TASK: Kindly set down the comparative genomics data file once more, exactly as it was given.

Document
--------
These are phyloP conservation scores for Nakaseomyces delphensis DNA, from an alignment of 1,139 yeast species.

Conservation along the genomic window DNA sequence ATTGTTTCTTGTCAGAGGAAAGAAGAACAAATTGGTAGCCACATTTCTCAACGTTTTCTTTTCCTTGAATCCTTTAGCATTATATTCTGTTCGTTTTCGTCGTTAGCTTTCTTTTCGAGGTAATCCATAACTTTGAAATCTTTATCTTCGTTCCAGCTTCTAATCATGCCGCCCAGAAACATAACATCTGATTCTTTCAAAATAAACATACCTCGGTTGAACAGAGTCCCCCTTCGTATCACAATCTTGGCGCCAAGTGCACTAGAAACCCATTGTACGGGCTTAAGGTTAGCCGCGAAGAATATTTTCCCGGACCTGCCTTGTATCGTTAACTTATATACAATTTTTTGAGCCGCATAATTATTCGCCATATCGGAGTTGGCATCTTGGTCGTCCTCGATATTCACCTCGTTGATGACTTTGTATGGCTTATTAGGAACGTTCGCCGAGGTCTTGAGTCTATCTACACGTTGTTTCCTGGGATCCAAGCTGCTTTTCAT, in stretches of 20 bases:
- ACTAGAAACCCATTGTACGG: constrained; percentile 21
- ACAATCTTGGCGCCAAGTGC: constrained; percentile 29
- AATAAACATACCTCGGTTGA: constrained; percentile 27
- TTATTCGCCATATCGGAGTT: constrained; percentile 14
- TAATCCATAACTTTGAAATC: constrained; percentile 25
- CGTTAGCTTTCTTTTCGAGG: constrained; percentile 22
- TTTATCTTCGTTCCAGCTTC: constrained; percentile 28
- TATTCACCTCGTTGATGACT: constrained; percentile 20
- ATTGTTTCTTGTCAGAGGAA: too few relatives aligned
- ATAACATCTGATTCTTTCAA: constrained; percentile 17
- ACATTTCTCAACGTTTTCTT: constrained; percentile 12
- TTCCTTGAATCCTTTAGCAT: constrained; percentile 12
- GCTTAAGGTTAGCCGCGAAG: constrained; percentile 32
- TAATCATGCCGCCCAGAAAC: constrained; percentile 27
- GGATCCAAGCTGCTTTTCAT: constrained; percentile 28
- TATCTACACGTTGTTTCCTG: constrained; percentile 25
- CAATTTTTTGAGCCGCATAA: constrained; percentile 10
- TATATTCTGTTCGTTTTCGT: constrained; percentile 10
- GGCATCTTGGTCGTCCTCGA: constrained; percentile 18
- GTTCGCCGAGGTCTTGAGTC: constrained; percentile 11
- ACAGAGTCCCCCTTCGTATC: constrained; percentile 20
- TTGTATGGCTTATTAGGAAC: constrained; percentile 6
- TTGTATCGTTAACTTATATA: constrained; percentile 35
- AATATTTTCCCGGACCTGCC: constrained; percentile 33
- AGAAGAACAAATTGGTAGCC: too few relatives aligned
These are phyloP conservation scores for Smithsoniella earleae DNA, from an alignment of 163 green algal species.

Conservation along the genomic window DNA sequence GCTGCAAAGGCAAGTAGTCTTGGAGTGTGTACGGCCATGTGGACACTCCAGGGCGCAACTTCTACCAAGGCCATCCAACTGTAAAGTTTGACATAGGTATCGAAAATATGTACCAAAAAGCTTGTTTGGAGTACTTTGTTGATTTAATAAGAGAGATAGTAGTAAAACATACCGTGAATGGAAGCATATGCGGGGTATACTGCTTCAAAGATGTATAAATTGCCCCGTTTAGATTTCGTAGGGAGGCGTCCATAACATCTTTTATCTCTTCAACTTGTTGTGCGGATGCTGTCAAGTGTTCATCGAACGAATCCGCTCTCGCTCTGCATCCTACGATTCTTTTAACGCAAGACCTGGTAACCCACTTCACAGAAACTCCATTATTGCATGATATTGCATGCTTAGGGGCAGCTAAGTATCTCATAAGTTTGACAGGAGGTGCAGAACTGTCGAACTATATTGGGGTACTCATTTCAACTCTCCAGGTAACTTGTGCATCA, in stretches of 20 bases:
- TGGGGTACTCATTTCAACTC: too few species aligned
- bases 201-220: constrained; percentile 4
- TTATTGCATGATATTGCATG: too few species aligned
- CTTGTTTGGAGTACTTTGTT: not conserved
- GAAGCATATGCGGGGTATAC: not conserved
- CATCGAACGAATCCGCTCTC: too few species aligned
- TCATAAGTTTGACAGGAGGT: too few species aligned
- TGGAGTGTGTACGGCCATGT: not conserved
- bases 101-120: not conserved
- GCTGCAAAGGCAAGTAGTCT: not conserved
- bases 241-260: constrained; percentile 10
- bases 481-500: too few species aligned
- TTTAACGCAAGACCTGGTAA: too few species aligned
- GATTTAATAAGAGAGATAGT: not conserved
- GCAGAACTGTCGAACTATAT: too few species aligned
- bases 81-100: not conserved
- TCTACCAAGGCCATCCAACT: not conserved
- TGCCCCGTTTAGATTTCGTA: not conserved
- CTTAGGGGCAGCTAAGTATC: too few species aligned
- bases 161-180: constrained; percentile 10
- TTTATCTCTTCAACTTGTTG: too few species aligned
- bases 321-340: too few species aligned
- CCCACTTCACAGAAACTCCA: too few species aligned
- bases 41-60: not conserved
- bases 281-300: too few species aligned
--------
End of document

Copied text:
These are phyloP conservation scores for Nakaseomyces delphensis DNA, from an alignment of 1,139 yeast species.

Conservation along the genomic window DNA sequence ATTGTTTCTTGTCAGAGGAAAGAAGAACAAATTGGTAGCCACATTTCTCAACGTTTTCTTTTCCTTGAATCCTTTAGCATTATATTCTGTTCGTTTTCGTCGTTAGCTTTCTTTTCGAGGTAATCCATAACTTTGAAATCTTTATCTTCGTTCCAGCTTCTAATCATGCCGCCCAGAAACATAACATCTGATTCTTTCAAAATAAACATACCTCGGTTGAACAGAGTCCCCCTTCGTATCACAATCTTGGCGCCAAGTGCACTAGAAACCCATTGTACGGGCTTAAGGTTAGCCGCGAAGAATATTTTCCCGGACCTGCCTTGTATCGTTAACTTATATACAATTTTTTGAGCCGCATAATTATTCGCCATATCGGAGTTGGCATCTTGGTCGTCCTCGATATTCACCTCGTTGATGACTTTGTATGGCTTATTAGGAACGTTCGCCGAGGTCTTGAGTCTATCTACACGTTGTTTCCTGGGATCCAAGCTGCTTTTCAT, in stretches of 20 bases:
- ACTAGAAACCCATTGTACGG: constrained; percentile 21
- ACAATCTTGGCGCCAAGTGC: constrained; percentile 29
- AATAAACATACCTCGGTTGA: constrained; percentile 27
- TTATTCGCCATATCGGAGTT: constrained; percentile 14
- TAATCCATAACTTTGAAATC: constrained; percentile 25
- CGTTAGCTTTCTTTTCGAGG: constrained; percentile 22
- TTTATCTTCGTTCCAGCTTC: constrained; percentile 28
- TATTCACCTCGTTGATGACT: constrained; percentile 20
- ATTGTTTCTTGTCAGAGGAA: too few relatives aligned
- ATAACATCTGATTCTTTCAA: constrained; percentile 17
- ACATTTCTCAACGTTTTCTT: constrained; percentile 12
- TTCCTTGAATCCTTTAGCAT: constrained; percentile 12
- GCTTAAGGTTAGCCGCGAAG: constrained; percentile 32
- TAATCATGCCGCCCAGAAAC: constrained; percentile 27
- GGATCCAAGCTGCTTTTCAT: constrained; percentile 28
- TATCTACACGTTGTTTCCTG: constrained; percentile 25
- CAATTTTTTGAGCCGCATAA: constrained; percentile 10
- TATATTCTGTTCGTTTTCGT: constrained; percentile 10
- GGCATCTTGGTCGTCCTCGA: constrained; percentile 18
- GTTCGCCGAGGTCTTGAGTC: constrained; percentile 11
- ACAGAGTCCCCCTTCGTATC: constrained; percentile 20
- TTGTATGGCTTATTAGGAAC: constrained; percentile 6
- TTGTATCGTTAACTTATATA: constrained; percentile 35
- AATATTTTCCCGGACCTGCC: constrained; percentile 33
- AGAAGAACAAATTGGTAGCC: too few relatives aligned
These are phyloP conservation scores for Smithsoniella earleae DNA, from an alignment of 163 green algal species.

Conservation along the genomic window DNA sequence GCTGCAAAGGCAAGTAGTCTTGGAGTGTGTACGGCCATGTGGACACTCCAGGGCGCAACTTCTACCAAGGCCATCCAACTGTAAAGTTTGACATAGGTATCGAAAATATGTACCAAAAAGCTTGTTTGGAGTACTTTGTTGATTTAATAAGAGAGATAGTAGTAAAACATACCGTGAATGGAAGCATATGCGGGGTATACTGCTTCAAAGATGTATAAATTGCCCCGTTTAGATTTCGTAGGGAGGCGTCCATAACATCTTTTATCTCTTCAACTTGTTGTGCGGATGCTGTCAAGTGTTCATCGAACGAATCCGCTCTCGCTCTGCATCCTACGATTCTTTTAACGCAAGACCTGGTAACCCACTTCACAGAAACTCCATTATTGCATGATATTGCATGCTTAGGGGCAGCTAAGTATCTCATAAGTTTGACAGGAGGTGCAGAACTGTCGAACTATATTGGGGTACTCATTTCAACTCTCCAGGTAACTTGTGCATCA, in stretches of 20 bases:
- TGGGGTACTCATTTCAACTC: too few species aligned
- bases 201-220: constrained; percentile 4
- TTATTGCATGATATTGCATG: too few species aligned
- CTTGTTTGGAGTACTTTGTT: not conserved
- GAAGCATATGCGGGGTATAC: not conserved
- CATCGAACGAATCCGCTCTC: too few species aligned
- TCATAAGTTTGACAGGAGGT: too few species aligned
- TGGAGTGTGTACGGCCATGT: not conserved
- bases 101-120: not conserved
- GCTGCAAAGGCAAGTAGTCT: not conserved
- bases 241-260: constrained; percentile 10
- bases 481-500: too few species aligned
- TTTAACGCAAGACCTGGTAA: too few species aligned
- GATTTAATAAGAGAGATAGT: not conserved
- GCAGAACTGTCGAACTATAT: too few species aligned
- bases 81-100: not conserved
- TCTACCAAGGCCATCCAACT: not conserved
- TGCCCCGTTTAGATTTCGTA: not conserved
- CTTAGGGGCAGCTAAGTATC: too few species aligned
- bases 161-180: constrained; percentile 10
- TTTATCTCTTCAACTTGTTG: too few species aligned
- bases 321-340: too few species aligned
- CCCACTTCACAGAAACTCCA: too few species aligned
- bases 41-60: not conserved
- bases 281-300: too few species aligned